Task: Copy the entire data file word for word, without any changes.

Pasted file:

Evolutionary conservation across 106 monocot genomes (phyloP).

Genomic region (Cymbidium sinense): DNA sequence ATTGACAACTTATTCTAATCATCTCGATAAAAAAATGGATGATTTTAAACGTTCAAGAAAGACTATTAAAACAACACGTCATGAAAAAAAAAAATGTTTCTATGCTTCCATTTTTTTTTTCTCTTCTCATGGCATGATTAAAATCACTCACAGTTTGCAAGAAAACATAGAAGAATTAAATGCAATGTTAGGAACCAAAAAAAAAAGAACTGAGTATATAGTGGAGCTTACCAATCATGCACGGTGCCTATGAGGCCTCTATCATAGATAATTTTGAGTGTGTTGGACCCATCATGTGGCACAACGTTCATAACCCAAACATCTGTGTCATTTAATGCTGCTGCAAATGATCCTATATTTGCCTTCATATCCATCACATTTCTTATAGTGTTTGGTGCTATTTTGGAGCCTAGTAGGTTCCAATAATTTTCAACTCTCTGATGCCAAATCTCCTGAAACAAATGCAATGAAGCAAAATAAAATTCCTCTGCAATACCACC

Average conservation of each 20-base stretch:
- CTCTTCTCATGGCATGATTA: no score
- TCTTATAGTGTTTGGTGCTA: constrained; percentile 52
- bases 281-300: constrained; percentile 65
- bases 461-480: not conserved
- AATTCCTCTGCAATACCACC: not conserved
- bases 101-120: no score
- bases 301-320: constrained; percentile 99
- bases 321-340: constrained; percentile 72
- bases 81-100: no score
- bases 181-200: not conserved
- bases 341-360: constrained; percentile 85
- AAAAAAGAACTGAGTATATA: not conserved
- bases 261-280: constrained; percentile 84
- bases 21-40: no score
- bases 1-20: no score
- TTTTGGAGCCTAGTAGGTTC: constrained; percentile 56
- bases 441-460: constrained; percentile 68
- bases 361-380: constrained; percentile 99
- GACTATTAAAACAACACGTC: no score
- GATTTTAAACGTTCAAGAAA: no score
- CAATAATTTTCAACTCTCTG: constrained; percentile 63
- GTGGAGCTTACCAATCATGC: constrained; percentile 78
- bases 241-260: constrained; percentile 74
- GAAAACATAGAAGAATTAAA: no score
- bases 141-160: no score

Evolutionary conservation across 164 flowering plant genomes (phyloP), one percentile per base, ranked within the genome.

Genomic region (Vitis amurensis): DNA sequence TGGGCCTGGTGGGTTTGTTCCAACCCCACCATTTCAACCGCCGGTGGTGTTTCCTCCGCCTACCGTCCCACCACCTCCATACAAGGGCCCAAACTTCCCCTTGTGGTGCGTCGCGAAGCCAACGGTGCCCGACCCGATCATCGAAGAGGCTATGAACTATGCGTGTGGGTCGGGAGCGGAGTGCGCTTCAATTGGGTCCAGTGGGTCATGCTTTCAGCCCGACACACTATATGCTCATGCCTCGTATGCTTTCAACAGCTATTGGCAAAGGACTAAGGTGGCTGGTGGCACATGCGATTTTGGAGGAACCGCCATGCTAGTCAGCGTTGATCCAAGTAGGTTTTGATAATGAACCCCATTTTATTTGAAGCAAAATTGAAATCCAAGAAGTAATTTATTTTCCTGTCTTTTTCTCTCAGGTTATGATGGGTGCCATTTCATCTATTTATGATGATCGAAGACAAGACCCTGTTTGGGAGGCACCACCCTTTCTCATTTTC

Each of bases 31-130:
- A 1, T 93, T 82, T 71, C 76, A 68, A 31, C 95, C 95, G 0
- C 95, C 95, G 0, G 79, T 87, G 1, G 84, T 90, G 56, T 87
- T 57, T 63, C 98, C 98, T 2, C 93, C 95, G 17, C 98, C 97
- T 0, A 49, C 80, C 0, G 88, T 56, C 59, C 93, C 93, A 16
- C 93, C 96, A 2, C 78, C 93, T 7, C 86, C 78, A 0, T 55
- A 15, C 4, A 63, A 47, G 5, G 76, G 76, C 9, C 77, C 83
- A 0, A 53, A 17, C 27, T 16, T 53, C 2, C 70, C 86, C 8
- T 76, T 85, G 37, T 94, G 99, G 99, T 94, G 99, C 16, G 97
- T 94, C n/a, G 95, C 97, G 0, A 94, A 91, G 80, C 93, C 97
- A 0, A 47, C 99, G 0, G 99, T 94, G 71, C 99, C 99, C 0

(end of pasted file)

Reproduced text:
Evolutionary conservation across 106 monocot genomes (phyloP).

Genomic region (Cymbidium sinense): DNA sequence ATTGACAACTTATTCTAATCATCTCGATAAAAAAATGGATGATTTTAAACGTTCAAGAAAGACTATTAAAACAACACGTCATGAAAAAAAAAAATGTTTCTATGCTTCCATTTTTTTTTTCTCTTCTCATGGCATGATTAAAATCACTCACAGTTTGCAAGAAAACATAGAAGAATTAAATGCAATGTTAGGAACCAAAAAAAAAAGAACTGAGTATATAGTGGAGCTTACCAATCATGCACGGTGCCTATGAGGCCTCTATCATAGATAATTTTGAGTGTGTTGGACCCATCATGTGGCACAACGTTCATAACCCAAACATCTGTGTCATTTAATGCTGCTGCAAATGATCCTATATTTGCCTTCATATCCATCACATTTCTTATAGTGTTTGGTGCTATTTTGGAGCCTAGTAGGTTCCAATAATTTTCAACTCTCTGATGCCAAATCTCCTGAAACAAATGCAATGAAGCAAAATAAAATTCCTCTGCAATACCACC

Average conservation of each 20-base stretch:
- CTCTTCTCATGGCATGATTA: no score
- TCTTATAGTGTTTGGTGCTA: constrained; percentile 52
- bases 281-300: constrained; percentile 65
- bases 461-480: not conserved
- AATTCCTCTGCAATACCACC: not conserved
- bases 101-120: no score
- bases 301-320: constrained; percentile 99
- bases 321-340: constrained; percentile 72
- bases 81-100: no score
- bases 181-200: not conserved
- bases 341-360: constrained; percentile 85
- AAAAAAGAACTGAGTATATA: not conserved
- bases 261-280: constrained; percentile 84
- bases 21-40: no score
- bases 1-20: no score
- TTTTGGAGCCTAGTAGGTTC: constrained; percentile 56
- bases 441-460: constrained; percentile 68
- bases 361-380: constrained; percentile 99
- GACTATTAAAACAACACGTC: no score
- GATTTTAAACGTTCAAGAAA: no score
- CAATAATTTTCAACTCTCTG: constrained; percentile 63
- GTGGAGCTTACCAATCATGC: constrained; percentile 78
- bases 241-260: constrained; percentile 74
- GAAAACATAGAAGAATTAAA: no score
- bases 141-160: no score

Evolutionary conservation across 164 flowering plant genomes (phyloP), one percentile per base, ranked within the genome.

Genomic region (Vitis amurensis): DNA sequence TGGGCCTGGTGGGTTTGTTCCAACCCCACCATTTCAACCGCCGGTGGTGTTTCCTCCGCCTACCGTCCCACCACCTCCATACAAGGGCCCAAACTTCCCCTTGTGGTGCGTCGCGAAGCCAACGGTGCCCGACCCGATCATCGAAGAGGCTATGAACTATGCGTGTGGGTCGGGAGCGGAGTGCGCTTCAATTGGGTCCAGTGGGTCATGCTTTCAGCCCGACACACTATATGCTCATGCCTCGTATGCTTTCAACAGCTATTGGCAAAGGACTAAGGTGGCTGGTGGCACATGCGATTTTGGAGGAACCGCCATGCTAGTCAGCGTTGATCCAAGTAGGTTTTGATAATGAACCCCATTTTATTTGAAGCAAAATTGAAATCCAAGAAGTAATTTATTTTCCTGTCTTTTTCTCTCAGGTTATGATGGGTGCCATTTCATCTATTTATGATGATCGAAGACAAGACCCTGTTTGGGAGGCACCACCCTTTCTCATTTTC

Each of bases 31-130:
- A 1, T 93, T 82, T 71, C 76, A 68, A 31, C 95, C 95, G 0
- C 95, C 95, G 0, G 79, T 87, G 1, G 84, T 90, G 56, T 87
- T 57, T 63, C 98, C 98, T 2, C 93, C 95, G 17, C 98, C 97
- T 0, A 49, C 80, C 0, G 88, T 56, C 59, C 93, C 93, A 16
- C 93, C 96, A 2, C 78, C 93, T 7, C 86, C 78, A 0, T 55
- A 15, C 4, A 63, A 47, G 5, G 76, G 76, C 9, C 77, C 83
- A 0, A 53, A 17, C 27, T 16, T 53, C 2, C 70, C 86, C 8
- T 76, T 85, G 37, T 94, G 99, G 99, T 94, G 99, C 16, G 97
- T 94, C n/a, G 95, C 97, G 0, A 94, A 91, G 80, C 93, C 97
- A 0, A 47, C 99, G 0, G 99, T 94, G 71, C 99, C 99, C 0